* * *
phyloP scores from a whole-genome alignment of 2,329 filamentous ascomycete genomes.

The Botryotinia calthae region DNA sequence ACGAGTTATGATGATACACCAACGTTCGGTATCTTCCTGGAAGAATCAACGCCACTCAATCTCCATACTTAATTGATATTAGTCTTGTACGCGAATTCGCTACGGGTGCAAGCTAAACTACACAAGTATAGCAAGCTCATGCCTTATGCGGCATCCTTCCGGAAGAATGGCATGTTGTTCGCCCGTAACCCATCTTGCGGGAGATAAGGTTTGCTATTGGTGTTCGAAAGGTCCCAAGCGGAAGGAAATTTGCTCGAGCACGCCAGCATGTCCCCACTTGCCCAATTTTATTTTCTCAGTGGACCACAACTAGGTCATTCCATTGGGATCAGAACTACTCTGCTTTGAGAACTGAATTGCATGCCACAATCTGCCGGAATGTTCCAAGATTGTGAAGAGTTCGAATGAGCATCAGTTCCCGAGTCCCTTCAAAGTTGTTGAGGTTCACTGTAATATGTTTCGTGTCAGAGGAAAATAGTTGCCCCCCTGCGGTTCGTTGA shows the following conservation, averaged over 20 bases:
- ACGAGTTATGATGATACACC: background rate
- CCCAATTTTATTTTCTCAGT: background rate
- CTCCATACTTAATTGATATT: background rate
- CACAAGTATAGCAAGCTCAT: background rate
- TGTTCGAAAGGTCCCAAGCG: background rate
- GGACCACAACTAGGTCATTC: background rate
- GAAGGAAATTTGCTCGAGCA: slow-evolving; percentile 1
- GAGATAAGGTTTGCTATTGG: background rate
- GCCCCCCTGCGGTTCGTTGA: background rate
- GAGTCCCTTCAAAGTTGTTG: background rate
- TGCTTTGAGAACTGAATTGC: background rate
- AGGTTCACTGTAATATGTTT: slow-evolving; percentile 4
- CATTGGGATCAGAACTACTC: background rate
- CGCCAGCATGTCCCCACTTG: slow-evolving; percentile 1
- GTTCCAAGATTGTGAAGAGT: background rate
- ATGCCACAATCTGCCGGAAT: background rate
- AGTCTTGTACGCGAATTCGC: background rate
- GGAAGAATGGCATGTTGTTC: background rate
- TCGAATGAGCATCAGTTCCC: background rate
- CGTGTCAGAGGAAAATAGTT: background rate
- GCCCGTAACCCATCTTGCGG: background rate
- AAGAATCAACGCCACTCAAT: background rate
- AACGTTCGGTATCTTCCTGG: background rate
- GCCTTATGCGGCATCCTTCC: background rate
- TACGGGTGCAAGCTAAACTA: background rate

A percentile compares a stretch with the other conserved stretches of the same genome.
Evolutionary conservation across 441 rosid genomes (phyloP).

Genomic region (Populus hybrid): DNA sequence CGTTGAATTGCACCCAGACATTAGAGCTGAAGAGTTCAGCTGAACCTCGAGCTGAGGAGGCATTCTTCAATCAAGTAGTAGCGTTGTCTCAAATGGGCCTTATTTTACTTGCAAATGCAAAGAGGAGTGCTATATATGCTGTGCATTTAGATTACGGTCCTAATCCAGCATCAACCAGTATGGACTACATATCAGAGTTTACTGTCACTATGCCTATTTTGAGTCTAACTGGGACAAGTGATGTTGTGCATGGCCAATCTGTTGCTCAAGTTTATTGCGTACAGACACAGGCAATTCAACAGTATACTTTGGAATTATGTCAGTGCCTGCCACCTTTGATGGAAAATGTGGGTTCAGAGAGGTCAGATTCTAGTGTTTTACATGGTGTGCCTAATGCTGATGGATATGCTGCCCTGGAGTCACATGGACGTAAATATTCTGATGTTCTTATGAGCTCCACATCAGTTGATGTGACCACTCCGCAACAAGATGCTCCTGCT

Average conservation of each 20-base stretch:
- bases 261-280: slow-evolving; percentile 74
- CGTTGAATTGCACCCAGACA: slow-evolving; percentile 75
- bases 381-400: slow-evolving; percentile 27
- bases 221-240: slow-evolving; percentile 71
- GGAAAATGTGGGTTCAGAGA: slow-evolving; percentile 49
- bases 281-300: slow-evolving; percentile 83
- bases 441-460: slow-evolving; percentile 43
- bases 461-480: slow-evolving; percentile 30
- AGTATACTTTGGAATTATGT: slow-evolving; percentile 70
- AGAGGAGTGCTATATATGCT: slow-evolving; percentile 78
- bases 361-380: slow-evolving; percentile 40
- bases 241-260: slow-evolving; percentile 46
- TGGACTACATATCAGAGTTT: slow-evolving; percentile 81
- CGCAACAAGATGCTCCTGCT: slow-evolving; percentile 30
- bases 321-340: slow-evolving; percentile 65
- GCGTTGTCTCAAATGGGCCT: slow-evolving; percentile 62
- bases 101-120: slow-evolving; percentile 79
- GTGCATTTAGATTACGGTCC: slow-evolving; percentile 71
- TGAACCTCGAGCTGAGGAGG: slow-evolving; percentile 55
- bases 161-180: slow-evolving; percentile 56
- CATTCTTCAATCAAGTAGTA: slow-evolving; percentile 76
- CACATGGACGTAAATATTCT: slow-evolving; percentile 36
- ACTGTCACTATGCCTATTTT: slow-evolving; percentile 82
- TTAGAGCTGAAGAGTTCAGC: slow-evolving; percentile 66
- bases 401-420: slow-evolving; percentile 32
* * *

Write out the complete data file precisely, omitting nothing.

phyloP scores from a whole-genome alignment of 2,329 filamentous ascomycete genomes.

The Botryotinia calthae region DNA sequence ACGAGTTATGATGATACACCAACGTTCGGTATCTTCCTGGAAGAATCAACGCCACTCAATCTCCATACTTAATTGATATTAGTCTTGTACGCGAATTCGCTACGGGTGCAAGCTAAACTACACAAGTATAGCAAGCTCATGCCTTATGCGGCATCCTTCCGGAAGAATGGCATGTTGTTCGCCCGTAACCCATCTTGCGGGAGATAAGGTTTGCTATTGGTGTTCGAAAGGTCCCAAGCGGAAGGAAATTTGCTCGAGCACGCCAGCATGTCCCCACTTGCCCAATTTTATTTTCTCAGTGGACCACAACTAGGTCATTCCATTGGGATCAGAACTACTCTGCTTTGAGAACTGAATTGCATGCCACAATCTGCCGGAATGTTCCAAGATTGTGAAGAGTTCGAATGAGCATCAGTTCCCGAGTCCCTTCAAAGTTGTTGAGGTTCACTGTAATATGTTTCGTGTCAGAGGAAAATAGTTGCCCCCCTGCGGTTCGTTGA shows the following conservation, averaged over 20 bases:
- ACGAGTTATGATGATACACC: background rate
- CCCAATTTTATTTTCTCAGT: background rate
- CTCCATACTTAATTGATATT: background rate
- CACAAGTATAGCAAGCTCAT: background rate
- TGTTCGAAAGGTCCCAAGCG: background rate
- GGACCACAACTAGGTCATTC: background rate
- GAAGGAAATTTGCTCGAGCA: slow-evolving; percentile 1
- GAGATAAGGTTTGCTATTGG: background rate
- GCCCCCCTGCGGTTCGTTGA: background rate
- GAGTCCCTTCAAAGTTGTTG: background rate
- TGCTTTGAGAACTGAATTGC: background rate
- AGGTTCACTGTAATATGTTT: slow-evolving; percentile 4
- CATTGGGATCAGAACTACTC: background rate
- CGCCAGCATGTCCCCACTTG: slow-evolving; percentile 1
- GTTCCAAGATTGTGAAGAGT: background rate
- ATGCCACAATCTGCCGGAAT: background rate
- AGTCTTGTACGCGAATTCGC: background rate
- GGAAGAATGGCATGTTGTTC: background rate
- TCGAATGAGCATCAGTTCCC: background rate
- CGTGTCAGAGGAAAATAGTT: background rate
- GCCCGTAACCCATCTTGCGG: background rate
- AAGAATCAACGCCACTCAAT: background rate
- AACGTTCGGTATCTTCCTGG: background rate
- GCCTTATGCGGCATCCTTCC: background rate
- TACGGGTGCAAGCTAAACTA: background rate

A percentile compares a stretch with the other conserved stretches of the same genome.
Evolutionary conservation across 441 rosid genomes (phyloP).

Genomic region (Populus hybrid): DNA sequence CGTTGAATTGCACCCAGACATTAGAGCTGAAGAGTTCAGCTGAACCTCGAGCTGAGGAGGCATTCTTCAATCAAGTAGTAGCGTTGTCTCAAATGGGCCTTATTTTACTTGCAAATGCAAAGAGGAGTGCTATATATGCTGTGCATTTAGATTACGGTCCTAATCCAGCATCAACCAGTATGGACTACATATCAGAGTTTACTGTCACTATGCCTATTTTGAGTCTAACTGGGACAAGTGATGTTGTGCATGGCCAATCTGTTGCTCAAGTTTATTGCGTACAGACACAGGCAATTCAACAGTATACTTTGGAATTATGTCAGTGCCTGCCACCTTTGATGGAAAATGTGGGTTCAGAGAGGTCAGATTCTAGTGTTTTACATGGTGTGCCTAATGCTGATGGATATGCTGCCCTGGAGTCACATGGACGTAAATATTCTGATGTTCTTATGAGCTCCACATCAGTTGATGTGACCACTCCGCAACAAGATGCTCCTGCT

Average conservation of each 20-base stretch:
- bases 261-280: slow-evolving; percentile 74
- CGTTGAATTGCACCCAGACA: slow-evolving; percentile 75
- bases 381-400: slow-evolving; percentile 27
- bases 221-240: slow-evolving; percentile 71
- GGAAAATGTGGGTTCAGAGA: slow-evolving; percentile 49
- bases 281-300: slow-evolving; percentile 83
- bases 441-460: slow-evolving; percentile 43
- bases 461-480: slow-evolving; percentile 30
- AGTATACTTTGGAATTATGT: slow-evolving; percentile 70
- AGAGGAGTGCTATATATGCT: slow-evolving; percentile 78
- bases 361-380: slow-evolving; percentile 40
- bases 241-260: slow-evolving; percentile 46
- TGGACTACATATCAGAGTTT: slow-evolving; percentile 81
- CGCAACAAGATGCTCCTGCT: slow-evolving; percentile 30
- bases 321-340: slow-evolving; percentile 65
- GCGTTGTCTCAAATGGGCCT: slow-evolving; percentile 62
- bases 101-120: slow-evolving; percentile 79
- GTGCATTTAGATTACGGTCC: slow-evolving; percentile 71
- TGAACCTCGAGCTGAGGAGG: slow-evolving; percentile 55
- bases 161-180: slow-evolving; percentile 56
- CATTCTTCAATCAAGTAGTA: slow-evolving; percentile 76
- CACATGGACGTAAATATTCT: slow-evolving; percentile 36
- ACTGTCACTATGCCTATTTT: slow-evolving; percentile 82
- TTAGAGCTGAAGAGTTCAGC: slow-evolving; percentile 66
- bases 401-420: slow-evolving; percentile 32